I don’t think that we need to debate the ethics of deranged mass shootings. The first one I was ever aware of occurred on this date in 1966. Charles Whitman, a former Eagle Scout and Marine, brought a stockpile of guns and ammunition to the observatory platform atop a 300-foot tower at the University of Texas. He had packed food and other supplies, and before settling in for 90 minutes of deadly target practice, killing some victims from as far away as 500 yards—he was a trained marksman—Whitman killed the tower receptionist and two tourists. He eventually shot 46 people, killing 14 and wounding 32 before being killed by police. The night before, on July 31, Whitman wrote a note saying, “After my death, I wish an autopsy on me be performed to see if there’s any mental disorders.” Whitman then went to his mother’s home to murder her, using a knife and a gun. He returned home to stab his wife to death.
Whitman’s story does raise medical ethics issues. He was seeing a psychiatrist, and in March told him that he was having uncontrollable fits of anger. Whitman apparently even said that he was thinking about going up to the tower with a rifle and shooting people. “Well, your hour is up, Mr. Whitman. Same time next week, then?” The intersection of mental illness with individual rights continues to be an unresolved ethics conflict 54 years later. In addition, the rare but media-hyped phenomenon of mass shootings has become a serious threat to the right of sane and responsible Americans to own firearms. See #5 below.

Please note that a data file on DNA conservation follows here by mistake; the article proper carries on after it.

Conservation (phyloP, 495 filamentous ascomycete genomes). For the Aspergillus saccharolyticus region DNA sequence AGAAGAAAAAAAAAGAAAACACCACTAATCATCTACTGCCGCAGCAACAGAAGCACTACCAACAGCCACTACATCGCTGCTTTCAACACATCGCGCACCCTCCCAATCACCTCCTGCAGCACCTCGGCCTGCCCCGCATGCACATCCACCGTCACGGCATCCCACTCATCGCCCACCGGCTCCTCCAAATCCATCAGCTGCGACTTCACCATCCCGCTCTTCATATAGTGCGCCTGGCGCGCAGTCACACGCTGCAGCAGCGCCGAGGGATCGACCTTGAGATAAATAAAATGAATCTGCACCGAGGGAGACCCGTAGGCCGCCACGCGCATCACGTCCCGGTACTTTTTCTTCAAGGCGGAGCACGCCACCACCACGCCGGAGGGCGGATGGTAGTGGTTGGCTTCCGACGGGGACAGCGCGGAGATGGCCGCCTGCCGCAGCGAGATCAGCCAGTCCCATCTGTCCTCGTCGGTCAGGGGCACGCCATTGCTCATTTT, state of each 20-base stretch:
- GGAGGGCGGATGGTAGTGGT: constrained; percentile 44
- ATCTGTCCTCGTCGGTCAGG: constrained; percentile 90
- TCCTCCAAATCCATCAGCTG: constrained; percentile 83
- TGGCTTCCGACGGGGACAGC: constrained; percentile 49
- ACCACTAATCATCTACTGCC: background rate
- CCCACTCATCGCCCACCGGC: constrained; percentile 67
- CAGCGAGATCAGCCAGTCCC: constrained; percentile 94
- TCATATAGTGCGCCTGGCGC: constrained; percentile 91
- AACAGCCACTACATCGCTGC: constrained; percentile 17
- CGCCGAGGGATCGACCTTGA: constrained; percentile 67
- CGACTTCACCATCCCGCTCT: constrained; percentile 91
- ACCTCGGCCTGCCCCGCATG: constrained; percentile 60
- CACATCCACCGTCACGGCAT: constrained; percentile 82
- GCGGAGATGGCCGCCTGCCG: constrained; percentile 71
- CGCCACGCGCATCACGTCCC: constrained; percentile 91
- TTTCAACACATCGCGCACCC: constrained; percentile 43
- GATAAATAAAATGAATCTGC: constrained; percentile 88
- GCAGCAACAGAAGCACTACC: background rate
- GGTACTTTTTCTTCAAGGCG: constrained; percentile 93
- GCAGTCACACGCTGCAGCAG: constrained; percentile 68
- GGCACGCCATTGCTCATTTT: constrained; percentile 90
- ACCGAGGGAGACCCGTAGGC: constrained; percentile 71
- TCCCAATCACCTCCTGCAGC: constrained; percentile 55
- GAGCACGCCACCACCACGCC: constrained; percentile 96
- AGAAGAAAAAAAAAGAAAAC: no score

1. The King’s Pass in show business. A new book by James Lapine tells the antic story of how the Sondheim musical “Sunday in the Park With George” came to be a Broadway legend. Lapine wrote the book and directed the show. The cult musical—actually all Sondheim shows are cult musicals–eventually won a Pulitzer Prize ( you know, like the “1619 Project”) and bunch of Tony nominations. I was amazed to read that the show’s star, Mandy Patinkin, at one point walked out on the production and was barely persuaded to return. Lapine writes that he never fully trusted Patinkin again. Why does anyone trust him? In fact, how does he still have a career? Patinkin has made a habit of bailing on projects that depended on him. He quit “Chicago Hope,” and later abandoned “Criminal Minds,” which had him as its lead. To answer my own question, he still has a career because of “The King’s Pass,” Rationalization #11. He’s a unique talent, unusually versatile, and producers and directors give him tolerance that lesser actors would never receive. Mandy knows it, too, and so he kept indulging himself, throwing tantrums and breaking commitments, for decades. He appears to have mellowed a bit in his golden years.